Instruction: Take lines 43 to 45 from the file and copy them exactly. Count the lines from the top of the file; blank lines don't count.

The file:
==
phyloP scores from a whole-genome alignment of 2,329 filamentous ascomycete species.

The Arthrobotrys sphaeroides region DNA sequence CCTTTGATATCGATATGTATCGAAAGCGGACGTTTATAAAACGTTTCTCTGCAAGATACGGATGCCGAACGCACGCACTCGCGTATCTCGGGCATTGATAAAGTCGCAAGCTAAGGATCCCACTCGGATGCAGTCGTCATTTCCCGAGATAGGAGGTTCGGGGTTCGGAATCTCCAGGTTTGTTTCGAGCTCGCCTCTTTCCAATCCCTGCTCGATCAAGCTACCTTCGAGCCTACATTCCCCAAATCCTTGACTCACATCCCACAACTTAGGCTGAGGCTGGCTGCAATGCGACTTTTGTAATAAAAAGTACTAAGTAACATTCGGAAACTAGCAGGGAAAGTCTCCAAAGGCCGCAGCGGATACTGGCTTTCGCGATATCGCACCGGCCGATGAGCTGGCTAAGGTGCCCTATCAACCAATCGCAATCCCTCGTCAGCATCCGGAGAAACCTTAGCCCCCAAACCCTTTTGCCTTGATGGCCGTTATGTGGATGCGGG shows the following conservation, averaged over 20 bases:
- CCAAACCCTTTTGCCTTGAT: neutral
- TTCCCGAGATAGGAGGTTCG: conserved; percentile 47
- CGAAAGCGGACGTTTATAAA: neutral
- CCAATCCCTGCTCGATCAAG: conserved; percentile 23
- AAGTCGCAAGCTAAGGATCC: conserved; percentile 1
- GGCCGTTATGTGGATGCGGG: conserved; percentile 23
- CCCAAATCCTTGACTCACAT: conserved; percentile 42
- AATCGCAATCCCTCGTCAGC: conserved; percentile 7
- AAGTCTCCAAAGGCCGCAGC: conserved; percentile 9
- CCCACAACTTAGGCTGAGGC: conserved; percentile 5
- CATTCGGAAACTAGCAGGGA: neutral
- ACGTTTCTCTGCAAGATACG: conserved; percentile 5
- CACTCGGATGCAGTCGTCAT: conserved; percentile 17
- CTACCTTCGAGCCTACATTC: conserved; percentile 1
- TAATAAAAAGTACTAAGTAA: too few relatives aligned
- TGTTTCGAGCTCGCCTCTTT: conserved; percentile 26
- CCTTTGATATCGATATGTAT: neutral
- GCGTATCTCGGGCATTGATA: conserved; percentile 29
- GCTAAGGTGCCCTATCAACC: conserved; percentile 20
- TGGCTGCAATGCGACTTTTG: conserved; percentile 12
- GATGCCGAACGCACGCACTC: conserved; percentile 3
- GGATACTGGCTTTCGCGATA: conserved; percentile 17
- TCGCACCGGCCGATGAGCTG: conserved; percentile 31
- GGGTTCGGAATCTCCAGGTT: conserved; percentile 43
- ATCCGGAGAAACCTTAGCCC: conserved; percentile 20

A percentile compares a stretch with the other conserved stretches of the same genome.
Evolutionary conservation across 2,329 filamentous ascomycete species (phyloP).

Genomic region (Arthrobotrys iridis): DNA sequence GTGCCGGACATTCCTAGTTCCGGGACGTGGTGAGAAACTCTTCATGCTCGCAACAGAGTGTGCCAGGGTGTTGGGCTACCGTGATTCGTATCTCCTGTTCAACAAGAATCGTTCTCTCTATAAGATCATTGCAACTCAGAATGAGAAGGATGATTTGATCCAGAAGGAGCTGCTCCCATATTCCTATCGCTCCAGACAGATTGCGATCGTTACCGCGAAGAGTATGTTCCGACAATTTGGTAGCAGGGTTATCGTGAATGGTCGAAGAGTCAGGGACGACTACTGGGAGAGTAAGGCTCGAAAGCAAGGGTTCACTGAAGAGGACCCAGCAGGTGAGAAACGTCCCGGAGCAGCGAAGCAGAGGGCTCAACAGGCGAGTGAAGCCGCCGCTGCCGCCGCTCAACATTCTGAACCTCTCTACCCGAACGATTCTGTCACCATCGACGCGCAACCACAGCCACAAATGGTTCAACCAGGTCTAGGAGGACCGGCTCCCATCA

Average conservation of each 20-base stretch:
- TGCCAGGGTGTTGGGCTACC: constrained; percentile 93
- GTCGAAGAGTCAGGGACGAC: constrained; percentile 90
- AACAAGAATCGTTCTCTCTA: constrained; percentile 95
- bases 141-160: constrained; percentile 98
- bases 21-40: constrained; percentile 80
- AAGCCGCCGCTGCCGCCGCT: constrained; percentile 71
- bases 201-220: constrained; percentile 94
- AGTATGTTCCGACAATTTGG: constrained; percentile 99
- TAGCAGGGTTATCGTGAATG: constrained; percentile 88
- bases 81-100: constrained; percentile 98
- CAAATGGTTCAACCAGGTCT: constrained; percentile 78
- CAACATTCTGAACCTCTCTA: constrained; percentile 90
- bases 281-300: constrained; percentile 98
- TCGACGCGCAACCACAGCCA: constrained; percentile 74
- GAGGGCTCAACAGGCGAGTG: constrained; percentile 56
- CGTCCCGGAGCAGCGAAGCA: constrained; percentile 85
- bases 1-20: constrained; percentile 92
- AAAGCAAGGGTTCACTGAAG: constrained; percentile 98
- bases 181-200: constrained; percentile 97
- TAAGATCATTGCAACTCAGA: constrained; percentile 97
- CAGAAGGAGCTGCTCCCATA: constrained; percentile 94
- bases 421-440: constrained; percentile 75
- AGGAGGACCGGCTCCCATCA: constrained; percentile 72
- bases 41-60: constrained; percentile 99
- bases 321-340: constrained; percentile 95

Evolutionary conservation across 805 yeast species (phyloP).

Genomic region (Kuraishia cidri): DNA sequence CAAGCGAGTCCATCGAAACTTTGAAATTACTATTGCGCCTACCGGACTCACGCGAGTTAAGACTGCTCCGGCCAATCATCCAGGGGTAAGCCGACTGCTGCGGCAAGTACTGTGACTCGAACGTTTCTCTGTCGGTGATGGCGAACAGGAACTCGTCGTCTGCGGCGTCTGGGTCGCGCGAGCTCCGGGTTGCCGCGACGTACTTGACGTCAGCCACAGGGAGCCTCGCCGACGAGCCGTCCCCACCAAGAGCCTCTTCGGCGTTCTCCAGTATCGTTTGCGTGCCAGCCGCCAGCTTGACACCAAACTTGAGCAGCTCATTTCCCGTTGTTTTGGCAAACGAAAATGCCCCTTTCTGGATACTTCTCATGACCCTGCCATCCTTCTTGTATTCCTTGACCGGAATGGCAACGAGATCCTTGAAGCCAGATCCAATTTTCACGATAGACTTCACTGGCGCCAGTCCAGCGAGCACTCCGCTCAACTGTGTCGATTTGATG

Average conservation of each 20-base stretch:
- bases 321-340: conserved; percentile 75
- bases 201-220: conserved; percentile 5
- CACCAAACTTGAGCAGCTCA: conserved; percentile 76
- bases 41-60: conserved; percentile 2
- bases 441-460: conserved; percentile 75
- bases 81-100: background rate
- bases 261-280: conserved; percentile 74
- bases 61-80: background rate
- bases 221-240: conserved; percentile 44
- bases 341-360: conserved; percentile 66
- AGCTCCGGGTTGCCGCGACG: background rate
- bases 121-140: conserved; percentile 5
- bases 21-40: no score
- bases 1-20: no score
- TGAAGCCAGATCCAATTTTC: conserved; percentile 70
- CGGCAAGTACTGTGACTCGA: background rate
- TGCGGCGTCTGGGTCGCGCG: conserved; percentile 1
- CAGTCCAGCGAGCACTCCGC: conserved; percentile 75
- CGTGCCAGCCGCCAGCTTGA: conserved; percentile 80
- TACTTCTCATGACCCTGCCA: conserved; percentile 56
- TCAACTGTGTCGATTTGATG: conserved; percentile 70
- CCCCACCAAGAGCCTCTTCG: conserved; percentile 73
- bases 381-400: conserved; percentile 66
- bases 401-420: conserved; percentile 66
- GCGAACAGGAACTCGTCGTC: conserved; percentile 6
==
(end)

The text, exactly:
- CAACATTCTGAACCTCTCTA: constrained; percentile 90
- bases 281-300: constrained; percentile 98
- TCGACGCGCAACCACAGCCA: constrained; percentile 74